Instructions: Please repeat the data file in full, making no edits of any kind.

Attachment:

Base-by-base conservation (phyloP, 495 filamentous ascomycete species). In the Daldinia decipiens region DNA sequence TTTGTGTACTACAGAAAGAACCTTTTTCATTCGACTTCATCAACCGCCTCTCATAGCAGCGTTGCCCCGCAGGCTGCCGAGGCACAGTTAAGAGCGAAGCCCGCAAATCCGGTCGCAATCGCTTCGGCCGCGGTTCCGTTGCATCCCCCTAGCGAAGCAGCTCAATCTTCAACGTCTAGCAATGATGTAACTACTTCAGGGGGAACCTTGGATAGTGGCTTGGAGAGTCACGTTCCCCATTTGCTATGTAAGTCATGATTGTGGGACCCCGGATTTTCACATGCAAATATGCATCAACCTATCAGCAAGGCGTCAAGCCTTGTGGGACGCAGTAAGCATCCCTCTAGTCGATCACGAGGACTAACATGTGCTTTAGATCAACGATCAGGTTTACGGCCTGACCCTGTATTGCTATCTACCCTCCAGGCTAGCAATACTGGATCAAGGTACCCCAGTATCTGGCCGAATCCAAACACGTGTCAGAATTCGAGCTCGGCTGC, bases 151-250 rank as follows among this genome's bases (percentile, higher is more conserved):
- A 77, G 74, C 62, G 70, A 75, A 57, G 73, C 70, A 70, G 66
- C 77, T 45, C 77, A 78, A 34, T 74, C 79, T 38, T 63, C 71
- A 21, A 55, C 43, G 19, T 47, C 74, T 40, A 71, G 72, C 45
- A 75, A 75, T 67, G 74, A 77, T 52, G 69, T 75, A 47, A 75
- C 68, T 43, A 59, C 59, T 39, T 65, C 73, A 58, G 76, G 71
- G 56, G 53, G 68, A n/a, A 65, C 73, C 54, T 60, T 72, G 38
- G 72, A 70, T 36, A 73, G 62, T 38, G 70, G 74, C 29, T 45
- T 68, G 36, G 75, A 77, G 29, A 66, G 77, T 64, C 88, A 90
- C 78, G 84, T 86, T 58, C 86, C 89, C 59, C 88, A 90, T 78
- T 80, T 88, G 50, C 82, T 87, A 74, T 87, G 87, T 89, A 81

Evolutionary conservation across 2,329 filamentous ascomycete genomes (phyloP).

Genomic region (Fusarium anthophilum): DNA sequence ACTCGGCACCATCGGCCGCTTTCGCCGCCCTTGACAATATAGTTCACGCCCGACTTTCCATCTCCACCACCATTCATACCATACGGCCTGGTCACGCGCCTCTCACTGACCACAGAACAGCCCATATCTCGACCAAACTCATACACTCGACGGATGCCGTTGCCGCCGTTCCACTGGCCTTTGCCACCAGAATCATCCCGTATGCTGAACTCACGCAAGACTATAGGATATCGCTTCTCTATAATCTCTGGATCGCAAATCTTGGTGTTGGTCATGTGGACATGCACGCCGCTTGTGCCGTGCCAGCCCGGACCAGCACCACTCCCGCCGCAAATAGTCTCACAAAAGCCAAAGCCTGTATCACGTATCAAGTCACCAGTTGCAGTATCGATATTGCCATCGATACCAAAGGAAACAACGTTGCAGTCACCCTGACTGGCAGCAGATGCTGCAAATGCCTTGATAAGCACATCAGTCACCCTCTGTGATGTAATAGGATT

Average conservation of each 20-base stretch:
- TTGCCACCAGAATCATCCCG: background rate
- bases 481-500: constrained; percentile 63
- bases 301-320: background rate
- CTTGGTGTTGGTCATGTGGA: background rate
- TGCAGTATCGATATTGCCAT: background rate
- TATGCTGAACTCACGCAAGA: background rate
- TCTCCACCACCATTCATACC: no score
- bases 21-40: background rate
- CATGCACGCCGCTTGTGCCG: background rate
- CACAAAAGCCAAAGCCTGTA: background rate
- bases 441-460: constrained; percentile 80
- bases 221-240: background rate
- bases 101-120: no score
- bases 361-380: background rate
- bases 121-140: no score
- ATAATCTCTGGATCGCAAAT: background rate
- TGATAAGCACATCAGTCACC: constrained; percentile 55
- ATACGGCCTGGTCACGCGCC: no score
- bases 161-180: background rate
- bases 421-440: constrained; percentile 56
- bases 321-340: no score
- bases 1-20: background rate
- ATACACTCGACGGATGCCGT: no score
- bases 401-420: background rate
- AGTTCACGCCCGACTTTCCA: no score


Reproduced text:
Base-by-base conservation (phyloP, 495 filamentous ascomycete species). In the Daldinia decipiens region DNA sequence TTTGTGTACTACAGAAAGAACCTTTTTCATTCGACTTCATCAACCGCCTCTCATAGCAGCGTTGCCCCGCAGGCTGCCGAGGCACAGTTAAGAGCGAAGCCCGCAAATCCGGTCGCAATCGCTTCGGCCGCGGTTCCGTTGCATCCCCCTAGCGAAGCAGCTCAATCTTCAACGTCTAGCAATGATGTAACTACTTCAGGGGGAACCTTGGATAGTGGCTTGGAGAGTCACGTTCCCCATTTGCTATGTAAGTCATGATTGTGGGACCCCGGATTTTCACATGCAAATATGCATCAACCTATCAGCAAGGCGTCAAGCCTTGTGGGACGCAGTAAGCATCCCTCTAGTCGATCACGAGGACTAACATGTGCTTTAGATCAACGATCAGGTTTACGGCCTGACCCTGTATTGCTATCTACCCTCCAGGCTAGCAATACTGGATCAAGGTACCCCAGTATCTGGCCGAATCCAAACACGTGTCAGAATTCGAGCTCGGCTGC, bases 151-250 rank as follows among this genome's bases (percentile, higher is more conserved):
- A 77, G 74, C 62, G 70, A 75, A 57, G 73, C 70, A 70, G 66
- C 77, T 45, C 77, A 78, A 34, T 74, C 79, T 38, T 63, C 71
- A 21, A 55, C 43, G 19, T 47, C 74, T 40, A 71, G 72, C 45
- A 75, A 75, T 67, G 74, A 77, T 52, G 69, T 75, A 47, A 75
- C 68, T 43, A 59, C 59, T 39, T 65, C 73, A 58, G 76, G 71
- G 56, G 53, G 68, A n/a, A 65, C 73, C 54, T 60, T 72, G 38
- G 72, A 70, T 36, A 73, G 62, T 38, G 70, G 74, C 29, T 45
- T 68, G 36, G 75, A 77, G 29, A 66, G 77, T 64, C 88, A 90
- C 78, G 84, T 86, T 58, C 86, C 89, C 59, C 88, A 90, T 78
- T 80, T 88, G 50, C 82, T 87, A 74, T 87, G 87, T 89, A 81

Evolutionary conservation across 2,329 filamentous ascomycete genomes (phyloP).

Genomic region (Fusarium anthophilum): DNA sequence ACTCGGCACCATCGGCCGCTTTCGCCGCCCTTGACAATATAGTTCACGCCCGACTTTCCATCTCCACCACCATTCATACCATACGGCCTGGTCACGCGCCTCTCACTGACCACAGAACAGCCCATATCTCGACCAAACTCATACACTCGACGGATGCCGTTGCCGCCGTTCCACTGGCCTTTGCCACCAGAATCATCCCGTATGCTGAACTCACGCAAGACTATAGGATATCGCTTCTCTATAATCTCTGGATCGCAAATCTTGGTGTTGGTCATGTGGACATGCACGCCGCTTGTGCCGTGCCAGCCCGGACCAGCACCACTCCCGCCGCAAATAGTCTCACAAAAGCCAAAGCCTGTATCACGTATCAAGTCACCAGTTGCAGTATCGATATTGCCATCGATACCAAAGGAAACAACGTTGCAGTCACCCTGACTGGCAGCAGATGCTGCAAATGCCTTGATAAGCACATCAGTCACCCTCTGTGATGTAATAGGATT

Average conservation of each 20-base stretch:
- TTGCCACCAGAATCATCCCG: background rate
- bases 481-500: constrained; percentile 63
- bases 301-320: background rate
- CTTGGTGTTGGTCATGTGGA: background rate
- TGCAGTATCGATATTGCCAT: background rate
- TATGCTGAACTCACGCAAGA: background rate
- TCTCCACCACCATTCATACC: no score
- bases 21-40: background rate
- CATGCACGCCGCTTGTGCCG: background rate
- CACAAAAGCCAAAGCCTGTA: background rate
- bases 441-460: constrained; percentile 80
- bases 221-240: background rate
- bases 101-120: no score
- bases 361-380: background rate
- bases 121-140: no score
- ATAATCTCTGGATCGCAAAT: background rate
- TGATAAGCACATCAGTCACC: constrained; percentile 55
- ATACGGCCTGGTCACGCGCC: no score
- bases 161-180: background rate
- bases 421-440: constrained; percentile 56
- bases 321-340: no score
- bases 1-20: background rate
- ATACACTCGACGGATGCCGT: no score
- bases 401-420: background rate
- AGTTCACGCCCGACTTTCCA: no score